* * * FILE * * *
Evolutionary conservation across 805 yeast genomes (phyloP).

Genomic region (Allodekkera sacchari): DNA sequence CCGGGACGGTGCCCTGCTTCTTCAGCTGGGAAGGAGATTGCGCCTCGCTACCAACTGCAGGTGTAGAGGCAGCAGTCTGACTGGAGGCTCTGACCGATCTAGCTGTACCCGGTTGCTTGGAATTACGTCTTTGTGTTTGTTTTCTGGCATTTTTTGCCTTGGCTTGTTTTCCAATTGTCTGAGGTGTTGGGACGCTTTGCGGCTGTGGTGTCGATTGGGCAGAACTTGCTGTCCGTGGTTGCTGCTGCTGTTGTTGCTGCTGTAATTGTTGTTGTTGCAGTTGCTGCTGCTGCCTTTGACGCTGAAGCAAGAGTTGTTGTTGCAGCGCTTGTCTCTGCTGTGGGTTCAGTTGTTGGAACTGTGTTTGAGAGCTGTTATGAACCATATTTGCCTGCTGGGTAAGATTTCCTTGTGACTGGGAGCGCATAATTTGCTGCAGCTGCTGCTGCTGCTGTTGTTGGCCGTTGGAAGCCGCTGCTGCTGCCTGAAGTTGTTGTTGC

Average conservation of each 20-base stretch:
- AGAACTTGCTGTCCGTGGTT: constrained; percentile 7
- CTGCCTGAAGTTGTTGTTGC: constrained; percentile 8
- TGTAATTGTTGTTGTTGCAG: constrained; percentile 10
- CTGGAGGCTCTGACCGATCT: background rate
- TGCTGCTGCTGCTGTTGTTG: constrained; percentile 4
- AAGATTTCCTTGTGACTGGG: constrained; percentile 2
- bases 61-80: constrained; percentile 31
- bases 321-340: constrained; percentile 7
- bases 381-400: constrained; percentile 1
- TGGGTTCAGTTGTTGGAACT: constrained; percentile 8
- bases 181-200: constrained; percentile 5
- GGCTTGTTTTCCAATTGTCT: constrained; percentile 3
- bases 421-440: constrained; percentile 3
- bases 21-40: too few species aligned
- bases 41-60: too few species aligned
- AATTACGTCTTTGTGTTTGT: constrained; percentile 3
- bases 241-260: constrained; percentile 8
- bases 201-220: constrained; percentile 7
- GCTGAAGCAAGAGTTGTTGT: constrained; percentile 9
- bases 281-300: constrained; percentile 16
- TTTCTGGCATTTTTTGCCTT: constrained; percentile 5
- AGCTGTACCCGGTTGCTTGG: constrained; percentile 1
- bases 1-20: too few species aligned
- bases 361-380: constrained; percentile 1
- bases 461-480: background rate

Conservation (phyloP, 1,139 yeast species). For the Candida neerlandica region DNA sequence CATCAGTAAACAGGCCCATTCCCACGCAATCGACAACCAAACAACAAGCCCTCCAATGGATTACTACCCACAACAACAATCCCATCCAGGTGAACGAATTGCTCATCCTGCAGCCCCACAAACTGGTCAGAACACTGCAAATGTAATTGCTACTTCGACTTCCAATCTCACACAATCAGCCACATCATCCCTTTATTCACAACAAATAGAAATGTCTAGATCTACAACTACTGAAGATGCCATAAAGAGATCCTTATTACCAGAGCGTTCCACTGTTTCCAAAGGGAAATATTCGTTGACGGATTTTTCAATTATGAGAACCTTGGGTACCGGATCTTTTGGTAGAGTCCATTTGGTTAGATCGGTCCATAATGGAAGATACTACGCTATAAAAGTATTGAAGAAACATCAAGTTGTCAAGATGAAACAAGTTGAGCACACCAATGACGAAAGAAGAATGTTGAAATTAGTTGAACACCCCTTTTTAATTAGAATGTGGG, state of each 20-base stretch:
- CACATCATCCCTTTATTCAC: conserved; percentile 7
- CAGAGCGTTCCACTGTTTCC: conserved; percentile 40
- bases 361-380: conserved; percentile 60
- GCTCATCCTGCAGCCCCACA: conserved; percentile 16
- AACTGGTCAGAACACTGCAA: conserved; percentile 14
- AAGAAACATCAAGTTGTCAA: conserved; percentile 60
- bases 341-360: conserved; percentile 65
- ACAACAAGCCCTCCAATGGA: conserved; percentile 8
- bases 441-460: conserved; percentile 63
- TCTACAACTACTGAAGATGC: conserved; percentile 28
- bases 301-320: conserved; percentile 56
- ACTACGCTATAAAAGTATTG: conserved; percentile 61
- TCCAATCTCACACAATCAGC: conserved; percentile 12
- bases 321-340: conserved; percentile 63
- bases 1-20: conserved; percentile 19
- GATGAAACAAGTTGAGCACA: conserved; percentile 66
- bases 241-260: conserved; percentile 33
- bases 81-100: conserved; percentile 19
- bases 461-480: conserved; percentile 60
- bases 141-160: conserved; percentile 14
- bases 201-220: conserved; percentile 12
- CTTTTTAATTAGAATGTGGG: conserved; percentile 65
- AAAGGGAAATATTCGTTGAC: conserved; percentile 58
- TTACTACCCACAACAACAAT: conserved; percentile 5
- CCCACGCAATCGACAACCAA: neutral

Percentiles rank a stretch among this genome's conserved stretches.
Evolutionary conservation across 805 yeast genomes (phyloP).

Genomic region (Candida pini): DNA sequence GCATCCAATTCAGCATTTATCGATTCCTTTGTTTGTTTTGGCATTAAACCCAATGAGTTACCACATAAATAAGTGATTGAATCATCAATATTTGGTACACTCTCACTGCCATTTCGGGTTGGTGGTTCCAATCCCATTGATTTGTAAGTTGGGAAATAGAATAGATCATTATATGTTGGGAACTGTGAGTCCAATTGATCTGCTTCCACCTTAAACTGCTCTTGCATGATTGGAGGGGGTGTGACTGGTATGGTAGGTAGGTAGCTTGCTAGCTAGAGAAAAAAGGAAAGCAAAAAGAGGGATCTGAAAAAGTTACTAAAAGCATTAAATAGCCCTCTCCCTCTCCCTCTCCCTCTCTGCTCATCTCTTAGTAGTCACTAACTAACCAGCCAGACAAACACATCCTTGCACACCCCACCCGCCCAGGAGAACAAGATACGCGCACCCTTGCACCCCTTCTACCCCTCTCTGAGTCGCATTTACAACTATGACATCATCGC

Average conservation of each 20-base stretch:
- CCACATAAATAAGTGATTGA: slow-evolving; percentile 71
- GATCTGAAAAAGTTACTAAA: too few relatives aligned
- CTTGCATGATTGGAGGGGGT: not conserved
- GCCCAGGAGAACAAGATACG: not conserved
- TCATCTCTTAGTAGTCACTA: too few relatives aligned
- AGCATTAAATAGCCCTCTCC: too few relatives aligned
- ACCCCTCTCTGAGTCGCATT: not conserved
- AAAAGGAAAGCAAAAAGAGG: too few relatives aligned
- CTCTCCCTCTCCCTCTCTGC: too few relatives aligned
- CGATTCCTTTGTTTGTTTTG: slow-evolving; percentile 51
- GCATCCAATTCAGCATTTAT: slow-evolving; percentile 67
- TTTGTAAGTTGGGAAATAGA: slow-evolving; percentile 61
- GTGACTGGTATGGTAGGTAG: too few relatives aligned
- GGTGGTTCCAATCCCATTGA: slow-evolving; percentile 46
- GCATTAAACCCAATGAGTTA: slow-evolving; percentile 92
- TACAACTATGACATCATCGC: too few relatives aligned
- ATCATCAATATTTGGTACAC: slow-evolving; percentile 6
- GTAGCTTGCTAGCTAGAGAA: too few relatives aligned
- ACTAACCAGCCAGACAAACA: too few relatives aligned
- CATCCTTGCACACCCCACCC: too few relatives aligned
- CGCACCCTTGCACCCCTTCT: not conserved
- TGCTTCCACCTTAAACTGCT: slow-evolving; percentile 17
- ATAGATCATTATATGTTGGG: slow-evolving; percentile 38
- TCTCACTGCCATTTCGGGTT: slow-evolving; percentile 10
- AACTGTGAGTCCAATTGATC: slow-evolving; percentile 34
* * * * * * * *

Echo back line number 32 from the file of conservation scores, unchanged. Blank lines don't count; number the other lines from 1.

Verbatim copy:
- bases 361-380: conserved; percentile 60